under the boards that she had missed in the dark the night before, apparently it had collected in the section closest to the Main Saloon. After soaking this up and drying out the cans that had been sitting in it, she again thought she was done. However, when we arrived at Cape Lookout, she reached for a DVD to play for the evening and discovered that many of the items on the port ledge in the Main Saloon were wet. That’s when it became obvious where the water was likely coming from. But first, let’s go back to the beginning.
and Slow Dancin’ are coming back
to Marathon from a weekend anchoring trip in Bahia Honda,
when Dave discovers a problem with the engine’s raw water strainer.
We decide to raft to Slow Dancin’
so that Rusty can help Dave
diagnose the problem. This turns
out to be a bad idea, because the swells – gentle as they are – rock the boats together and bend our stanchion mid-way down the port side. It was easy to order and install a replacement and Orion is good as new in a week. Tiime passes, and on some occasions, we notice that some items in the port cabinet in the Main Saloon (that happens to sit directly below this stanchion) are sometimes wet. Or some papers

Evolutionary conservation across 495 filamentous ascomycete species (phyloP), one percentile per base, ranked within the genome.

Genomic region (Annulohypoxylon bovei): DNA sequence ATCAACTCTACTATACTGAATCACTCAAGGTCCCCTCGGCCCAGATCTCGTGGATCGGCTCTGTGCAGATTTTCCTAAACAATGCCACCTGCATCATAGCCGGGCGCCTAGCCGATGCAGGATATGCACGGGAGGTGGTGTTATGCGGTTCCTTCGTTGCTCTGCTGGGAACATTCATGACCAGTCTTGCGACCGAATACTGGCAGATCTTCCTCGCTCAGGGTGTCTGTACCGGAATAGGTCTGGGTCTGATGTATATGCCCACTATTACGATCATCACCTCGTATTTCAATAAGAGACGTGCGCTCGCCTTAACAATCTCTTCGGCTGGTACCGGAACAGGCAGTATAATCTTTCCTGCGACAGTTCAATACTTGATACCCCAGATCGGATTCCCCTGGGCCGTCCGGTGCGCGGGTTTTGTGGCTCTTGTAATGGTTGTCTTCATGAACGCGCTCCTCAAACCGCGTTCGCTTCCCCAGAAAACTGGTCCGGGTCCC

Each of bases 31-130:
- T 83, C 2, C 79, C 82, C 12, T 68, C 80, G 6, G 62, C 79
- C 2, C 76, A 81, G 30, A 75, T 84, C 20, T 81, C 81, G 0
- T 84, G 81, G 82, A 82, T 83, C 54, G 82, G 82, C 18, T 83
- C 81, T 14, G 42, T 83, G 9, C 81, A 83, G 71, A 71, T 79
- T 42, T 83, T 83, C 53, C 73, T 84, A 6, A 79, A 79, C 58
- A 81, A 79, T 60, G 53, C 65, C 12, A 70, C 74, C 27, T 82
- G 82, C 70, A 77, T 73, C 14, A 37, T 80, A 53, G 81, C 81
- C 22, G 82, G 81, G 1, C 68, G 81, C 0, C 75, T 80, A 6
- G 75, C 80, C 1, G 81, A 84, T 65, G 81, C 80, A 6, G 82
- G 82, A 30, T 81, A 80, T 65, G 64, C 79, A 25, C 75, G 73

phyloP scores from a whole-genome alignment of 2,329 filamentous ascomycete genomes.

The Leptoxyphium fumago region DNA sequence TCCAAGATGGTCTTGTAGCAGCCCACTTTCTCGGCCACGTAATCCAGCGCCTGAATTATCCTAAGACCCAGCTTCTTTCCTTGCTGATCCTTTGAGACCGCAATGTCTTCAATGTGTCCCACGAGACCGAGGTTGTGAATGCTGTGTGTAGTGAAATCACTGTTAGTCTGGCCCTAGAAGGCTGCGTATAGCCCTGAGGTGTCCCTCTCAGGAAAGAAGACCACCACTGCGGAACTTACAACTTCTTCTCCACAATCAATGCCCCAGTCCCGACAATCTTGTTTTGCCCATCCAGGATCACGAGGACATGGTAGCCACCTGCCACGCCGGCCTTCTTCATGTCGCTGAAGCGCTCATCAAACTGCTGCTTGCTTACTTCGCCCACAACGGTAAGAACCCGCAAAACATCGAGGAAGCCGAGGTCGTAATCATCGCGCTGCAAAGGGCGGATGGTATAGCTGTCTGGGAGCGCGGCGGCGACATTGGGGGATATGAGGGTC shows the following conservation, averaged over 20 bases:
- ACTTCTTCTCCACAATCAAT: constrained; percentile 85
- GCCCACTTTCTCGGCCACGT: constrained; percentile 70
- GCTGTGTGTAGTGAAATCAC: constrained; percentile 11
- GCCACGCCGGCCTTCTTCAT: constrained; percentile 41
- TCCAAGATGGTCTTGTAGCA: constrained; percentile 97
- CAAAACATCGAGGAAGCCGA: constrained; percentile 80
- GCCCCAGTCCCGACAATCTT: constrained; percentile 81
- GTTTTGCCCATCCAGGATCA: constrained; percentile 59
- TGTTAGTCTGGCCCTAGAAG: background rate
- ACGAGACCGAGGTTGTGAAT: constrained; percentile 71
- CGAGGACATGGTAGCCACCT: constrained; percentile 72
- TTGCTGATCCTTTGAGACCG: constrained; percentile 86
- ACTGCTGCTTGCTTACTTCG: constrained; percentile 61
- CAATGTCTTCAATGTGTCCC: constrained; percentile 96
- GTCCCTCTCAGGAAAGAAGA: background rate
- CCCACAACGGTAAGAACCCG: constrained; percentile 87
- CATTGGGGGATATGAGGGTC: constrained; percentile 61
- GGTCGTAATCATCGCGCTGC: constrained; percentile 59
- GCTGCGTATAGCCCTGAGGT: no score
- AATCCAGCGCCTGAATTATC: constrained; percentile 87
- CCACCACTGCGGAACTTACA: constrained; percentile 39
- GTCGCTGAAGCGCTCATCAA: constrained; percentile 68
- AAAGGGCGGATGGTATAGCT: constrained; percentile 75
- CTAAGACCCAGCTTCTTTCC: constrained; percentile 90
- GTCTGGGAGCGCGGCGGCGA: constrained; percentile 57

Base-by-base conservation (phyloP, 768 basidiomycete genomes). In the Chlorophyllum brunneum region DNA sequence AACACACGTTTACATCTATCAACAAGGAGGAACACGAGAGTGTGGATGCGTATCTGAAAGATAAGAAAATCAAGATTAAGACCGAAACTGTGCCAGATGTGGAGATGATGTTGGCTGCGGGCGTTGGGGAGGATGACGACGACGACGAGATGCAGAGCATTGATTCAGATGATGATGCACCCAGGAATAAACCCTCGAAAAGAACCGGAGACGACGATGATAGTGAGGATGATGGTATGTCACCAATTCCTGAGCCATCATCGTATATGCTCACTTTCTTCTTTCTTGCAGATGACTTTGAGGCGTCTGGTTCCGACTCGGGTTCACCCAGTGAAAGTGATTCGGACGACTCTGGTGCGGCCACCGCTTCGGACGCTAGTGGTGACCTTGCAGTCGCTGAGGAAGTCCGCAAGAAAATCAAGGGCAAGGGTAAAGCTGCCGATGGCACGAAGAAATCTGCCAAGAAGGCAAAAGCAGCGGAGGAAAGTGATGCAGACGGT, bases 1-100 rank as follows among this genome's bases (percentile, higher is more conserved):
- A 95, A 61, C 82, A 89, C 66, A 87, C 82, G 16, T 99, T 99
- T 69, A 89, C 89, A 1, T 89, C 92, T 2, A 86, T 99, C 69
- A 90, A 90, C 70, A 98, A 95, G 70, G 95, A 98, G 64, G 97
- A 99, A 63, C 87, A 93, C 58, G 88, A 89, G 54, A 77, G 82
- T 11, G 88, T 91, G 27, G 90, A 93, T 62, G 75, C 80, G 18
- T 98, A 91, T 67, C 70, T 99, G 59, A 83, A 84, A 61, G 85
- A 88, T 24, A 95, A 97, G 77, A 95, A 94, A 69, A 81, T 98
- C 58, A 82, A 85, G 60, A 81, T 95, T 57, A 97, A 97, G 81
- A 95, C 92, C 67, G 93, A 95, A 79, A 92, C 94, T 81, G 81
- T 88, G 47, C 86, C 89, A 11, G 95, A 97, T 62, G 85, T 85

stored above the locker are wet. These instances are so infrequent that we find other likely sources of the water: condensation from air conditioning vents or from the cold temperatures during our fall migration south. This year In Marathon, after a particularly nasty rainfall, we see the water again, and we can’t blame it on either of these problems. So, we put a paper towel on top of the locker and watch it. Time passes. It’s always dry. It wasn’t until the passage from Charleston that the paper towel is wet – soaking wet. In addition to the normal action from the waves on the trip, we now have our Portabote attached to the port lifelines. The combination of the original injury and the pressure of the Portabote, continued to loosen the seal and cause the water, which was running down the deck with each wave we plowed into, to seep into the boat.